The growing trend of dual smartphone cameras
Just over a month ago Apple announced its two newest smartphones: the iPhone 7 and iPhone 7 Plus. If you’ve heard or read about any of the new hardware features, then you probably know that the dual camera system is a key selling point for iPhone 7 Plus. To the average smartphone user, this might seem like a pointless feature; why would you need two cameras when you already have one that works perfect? But with a bit of research and some general knowledge of cameras, the advantages of a two-lens system become apparent.
The iPhone 7 Plus sports two 12MP cameras, one is a wide-angle, 28mm, with a f/1.8 aperture, and the other is a “telephoto,” 56mm, with a f/2.8 aperture. What does all that mean? Let’s start with 12MP, or megapixels. This means that both cameras will produce the same size pictures, which at 12MP can print as large as 13.3”x10” and stay sharp. Cameras with less megapixels have to print smaller sizes to stay sharp, and more megapixels can print larger pictures.
The next two facts go together: wide-angle/28mm and “telephoto”/56mm. The word is the general type of lens based on its viewing range, and the number specifies exactly how much you can view. The lower the number, the wider your camera can see, and the more your picture will include. For that reason, the wide-angle lens is the standard one on most smartphones now. But if you want to zoom in on a subject, you’ll want to use a telephoto lens. These lenses zoom in farther – in the case of the iPhone 7 Plus, 2x farther – and keep the same quality as the wide-angle lens. This “optical zoom” is significantly better than the digital zoom (which loses quality) found on other smartphone cameras today.
And finally, the aperture. Aperture in lenses controls how much light is let into the camera. The closer the number is to zero, the wider the aperture is, letting in more light. Since the wide-angle lens has a f/1.8 aperture and the “telephoto” has f/2.8, the wide-angle is slightly better in low-light situations.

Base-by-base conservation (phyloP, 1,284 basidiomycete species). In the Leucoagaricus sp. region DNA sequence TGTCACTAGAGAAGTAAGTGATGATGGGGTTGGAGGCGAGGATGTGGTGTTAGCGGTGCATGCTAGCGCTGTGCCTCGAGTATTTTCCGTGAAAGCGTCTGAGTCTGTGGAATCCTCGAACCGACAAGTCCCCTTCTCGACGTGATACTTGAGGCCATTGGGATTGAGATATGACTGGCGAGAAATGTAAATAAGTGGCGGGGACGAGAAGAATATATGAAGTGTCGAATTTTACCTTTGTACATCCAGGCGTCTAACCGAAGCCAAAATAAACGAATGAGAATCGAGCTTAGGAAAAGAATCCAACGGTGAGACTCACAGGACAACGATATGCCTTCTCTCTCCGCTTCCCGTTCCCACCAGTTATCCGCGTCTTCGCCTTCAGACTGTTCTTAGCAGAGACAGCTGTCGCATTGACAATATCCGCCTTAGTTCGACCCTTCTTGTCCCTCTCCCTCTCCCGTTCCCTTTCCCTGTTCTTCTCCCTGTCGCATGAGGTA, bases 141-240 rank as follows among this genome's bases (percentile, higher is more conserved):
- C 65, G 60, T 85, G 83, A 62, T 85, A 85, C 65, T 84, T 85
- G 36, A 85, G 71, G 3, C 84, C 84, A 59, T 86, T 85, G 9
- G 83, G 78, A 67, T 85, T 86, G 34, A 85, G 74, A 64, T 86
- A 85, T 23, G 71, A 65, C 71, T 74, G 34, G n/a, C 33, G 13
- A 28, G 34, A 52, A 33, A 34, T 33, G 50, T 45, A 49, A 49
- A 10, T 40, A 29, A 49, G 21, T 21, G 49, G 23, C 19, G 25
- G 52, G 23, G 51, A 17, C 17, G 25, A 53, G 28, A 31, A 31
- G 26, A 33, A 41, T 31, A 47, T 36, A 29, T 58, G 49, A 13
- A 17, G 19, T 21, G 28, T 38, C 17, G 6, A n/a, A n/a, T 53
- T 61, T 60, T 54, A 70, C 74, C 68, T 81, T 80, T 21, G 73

Putting it all together, the answer to our question is optical zoom – being able to focus on a far-away subject without losing camera quality. By having two cameras, Apple and other companies are trying to simulate a feature traditionally reserved to expensive high-end, interchangeable lens cameras. While those cameras are still significantly more powerful and more diverse in their functionality, this is just one more feature that narrows the gap between the two types of cameras. In the future, Apple also has plans to simulate depth-of-field (the blur you see behind subjects in professional pictures) using the dual lenses, and to possibly allow users to change it after the picture has been taken.
Like many of Apple’s newest features nowadays, the company was not the first to implement the dual-camera system into a phone, but they are the company that is bringing it into popularity. Apple certainly won’t be the last brand to add the feature either, as I would expect it to become standard on most phones within the next two years just like how fingerprint sensors became the norm after the iPhone 5s was released. So even if you aren’t an Apple fan, the information above will likely apply to your next smartphone too.
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*All information accurate as of 10/22/16